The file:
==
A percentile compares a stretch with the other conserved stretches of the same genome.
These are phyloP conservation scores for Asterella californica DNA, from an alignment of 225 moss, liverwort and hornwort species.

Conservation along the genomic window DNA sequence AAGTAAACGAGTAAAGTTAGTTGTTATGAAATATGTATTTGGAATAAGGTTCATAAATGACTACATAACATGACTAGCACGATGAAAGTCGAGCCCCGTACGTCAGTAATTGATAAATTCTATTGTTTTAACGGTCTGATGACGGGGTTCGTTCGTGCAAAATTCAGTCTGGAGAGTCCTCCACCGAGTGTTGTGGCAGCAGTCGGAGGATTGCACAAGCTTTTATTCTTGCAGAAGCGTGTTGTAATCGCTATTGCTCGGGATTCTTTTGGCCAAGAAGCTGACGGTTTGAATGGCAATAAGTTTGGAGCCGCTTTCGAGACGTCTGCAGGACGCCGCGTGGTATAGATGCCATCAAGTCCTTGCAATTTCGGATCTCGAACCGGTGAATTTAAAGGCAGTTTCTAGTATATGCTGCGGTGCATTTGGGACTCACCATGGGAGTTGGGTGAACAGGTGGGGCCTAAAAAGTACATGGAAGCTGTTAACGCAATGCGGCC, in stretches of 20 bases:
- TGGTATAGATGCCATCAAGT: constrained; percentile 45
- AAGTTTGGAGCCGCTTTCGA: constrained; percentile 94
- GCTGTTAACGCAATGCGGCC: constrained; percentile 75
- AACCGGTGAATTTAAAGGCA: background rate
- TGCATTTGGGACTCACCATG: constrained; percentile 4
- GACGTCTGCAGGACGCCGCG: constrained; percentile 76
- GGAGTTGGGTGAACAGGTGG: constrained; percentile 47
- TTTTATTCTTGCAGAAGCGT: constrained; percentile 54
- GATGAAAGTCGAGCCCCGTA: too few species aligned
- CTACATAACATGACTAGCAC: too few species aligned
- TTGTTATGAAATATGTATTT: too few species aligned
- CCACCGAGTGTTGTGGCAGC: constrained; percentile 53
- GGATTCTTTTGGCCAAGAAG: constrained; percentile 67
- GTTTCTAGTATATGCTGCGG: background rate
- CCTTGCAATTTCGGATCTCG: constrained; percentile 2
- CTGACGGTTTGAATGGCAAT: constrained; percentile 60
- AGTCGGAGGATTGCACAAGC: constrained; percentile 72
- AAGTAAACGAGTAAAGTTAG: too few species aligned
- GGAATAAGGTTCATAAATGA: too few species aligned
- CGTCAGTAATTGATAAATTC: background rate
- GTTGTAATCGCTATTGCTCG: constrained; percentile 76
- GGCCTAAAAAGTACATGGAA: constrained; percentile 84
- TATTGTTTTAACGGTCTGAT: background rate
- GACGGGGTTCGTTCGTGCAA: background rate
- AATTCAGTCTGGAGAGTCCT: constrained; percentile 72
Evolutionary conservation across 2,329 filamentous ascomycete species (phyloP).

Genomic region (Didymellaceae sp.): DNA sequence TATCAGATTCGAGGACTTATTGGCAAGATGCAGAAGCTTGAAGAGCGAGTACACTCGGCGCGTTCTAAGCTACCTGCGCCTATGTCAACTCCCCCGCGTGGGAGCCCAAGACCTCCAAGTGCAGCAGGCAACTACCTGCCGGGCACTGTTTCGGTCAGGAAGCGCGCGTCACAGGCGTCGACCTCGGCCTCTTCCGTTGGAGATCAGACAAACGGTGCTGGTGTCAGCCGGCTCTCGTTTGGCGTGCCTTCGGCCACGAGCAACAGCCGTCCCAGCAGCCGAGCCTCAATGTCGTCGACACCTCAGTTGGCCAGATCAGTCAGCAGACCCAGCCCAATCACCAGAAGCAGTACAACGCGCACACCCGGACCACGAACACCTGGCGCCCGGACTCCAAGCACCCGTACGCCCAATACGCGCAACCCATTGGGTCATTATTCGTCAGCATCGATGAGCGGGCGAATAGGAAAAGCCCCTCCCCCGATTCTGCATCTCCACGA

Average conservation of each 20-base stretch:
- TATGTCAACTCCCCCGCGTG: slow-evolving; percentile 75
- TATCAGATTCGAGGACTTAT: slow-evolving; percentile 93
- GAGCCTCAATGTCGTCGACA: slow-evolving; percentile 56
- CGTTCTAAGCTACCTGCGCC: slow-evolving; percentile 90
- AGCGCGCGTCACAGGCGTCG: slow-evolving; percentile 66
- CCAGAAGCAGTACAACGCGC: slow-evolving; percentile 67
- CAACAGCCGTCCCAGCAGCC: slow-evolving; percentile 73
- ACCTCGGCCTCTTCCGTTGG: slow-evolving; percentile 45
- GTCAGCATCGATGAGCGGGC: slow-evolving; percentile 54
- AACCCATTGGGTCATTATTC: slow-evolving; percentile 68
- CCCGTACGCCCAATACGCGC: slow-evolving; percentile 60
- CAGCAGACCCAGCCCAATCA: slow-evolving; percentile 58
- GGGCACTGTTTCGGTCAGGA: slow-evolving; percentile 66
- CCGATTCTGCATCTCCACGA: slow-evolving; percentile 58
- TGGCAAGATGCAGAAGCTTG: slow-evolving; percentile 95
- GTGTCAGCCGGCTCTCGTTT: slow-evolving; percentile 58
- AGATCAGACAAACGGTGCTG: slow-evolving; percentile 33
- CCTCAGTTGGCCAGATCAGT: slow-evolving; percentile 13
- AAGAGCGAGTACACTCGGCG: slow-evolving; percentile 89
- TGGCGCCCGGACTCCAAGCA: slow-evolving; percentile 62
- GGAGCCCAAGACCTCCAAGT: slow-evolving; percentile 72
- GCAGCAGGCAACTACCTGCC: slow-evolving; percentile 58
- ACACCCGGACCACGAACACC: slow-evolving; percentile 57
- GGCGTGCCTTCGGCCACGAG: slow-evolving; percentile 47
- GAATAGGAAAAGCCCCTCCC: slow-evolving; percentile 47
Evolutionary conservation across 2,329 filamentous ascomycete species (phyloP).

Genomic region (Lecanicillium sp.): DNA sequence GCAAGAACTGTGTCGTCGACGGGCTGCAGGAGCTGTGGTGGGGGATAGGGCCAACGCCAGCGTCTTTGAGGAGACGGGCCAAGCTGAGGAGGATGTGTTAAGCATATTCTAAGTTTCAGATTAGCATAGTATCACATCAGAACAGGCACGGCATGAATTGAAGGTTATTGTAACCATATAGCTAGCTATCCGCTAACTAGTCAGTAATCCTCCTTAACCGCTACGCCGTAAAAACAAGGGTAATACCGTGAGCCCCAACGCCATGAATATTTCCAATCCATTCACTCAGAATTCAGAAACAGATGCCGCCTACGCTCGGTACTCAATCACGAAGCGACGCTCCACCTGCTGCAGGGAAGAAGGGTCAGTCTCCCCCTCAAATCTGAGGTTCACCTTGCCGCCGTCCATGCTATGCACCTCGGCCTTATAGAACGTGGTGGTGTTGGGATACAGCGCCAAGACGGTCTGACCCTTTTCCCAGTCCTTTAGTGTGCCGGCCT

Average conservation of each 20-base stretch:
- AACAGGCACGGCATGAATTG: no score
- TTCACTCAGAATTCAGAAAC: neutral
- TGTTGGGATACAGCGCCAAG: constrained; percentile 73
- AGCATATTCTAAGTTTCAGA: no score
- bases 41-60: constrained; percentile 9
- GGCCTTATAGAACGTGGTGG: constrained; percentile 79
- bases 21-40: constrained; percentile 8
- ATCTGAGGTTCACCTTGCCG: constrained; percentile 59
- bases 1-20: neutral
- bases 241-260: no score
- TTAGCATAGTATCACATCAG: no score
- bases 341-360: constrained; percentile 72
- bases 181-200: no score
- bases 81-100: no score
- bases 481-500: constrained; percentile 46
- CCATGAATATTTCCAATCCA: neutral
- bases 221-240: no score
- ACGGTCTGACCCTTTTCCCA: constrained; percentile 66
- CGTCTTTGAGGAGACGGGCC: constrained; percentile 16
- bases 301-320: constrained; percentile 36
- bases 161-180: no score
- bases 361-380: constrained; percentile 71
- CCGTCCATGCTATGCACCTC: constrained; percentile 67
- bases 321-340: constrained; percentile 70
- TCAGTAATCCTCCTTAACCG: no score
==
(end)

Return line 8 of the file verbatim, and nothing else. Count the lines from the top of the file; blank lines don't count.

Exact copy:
- TGCATTTGGGACTCACCATG: constrained; percentile 4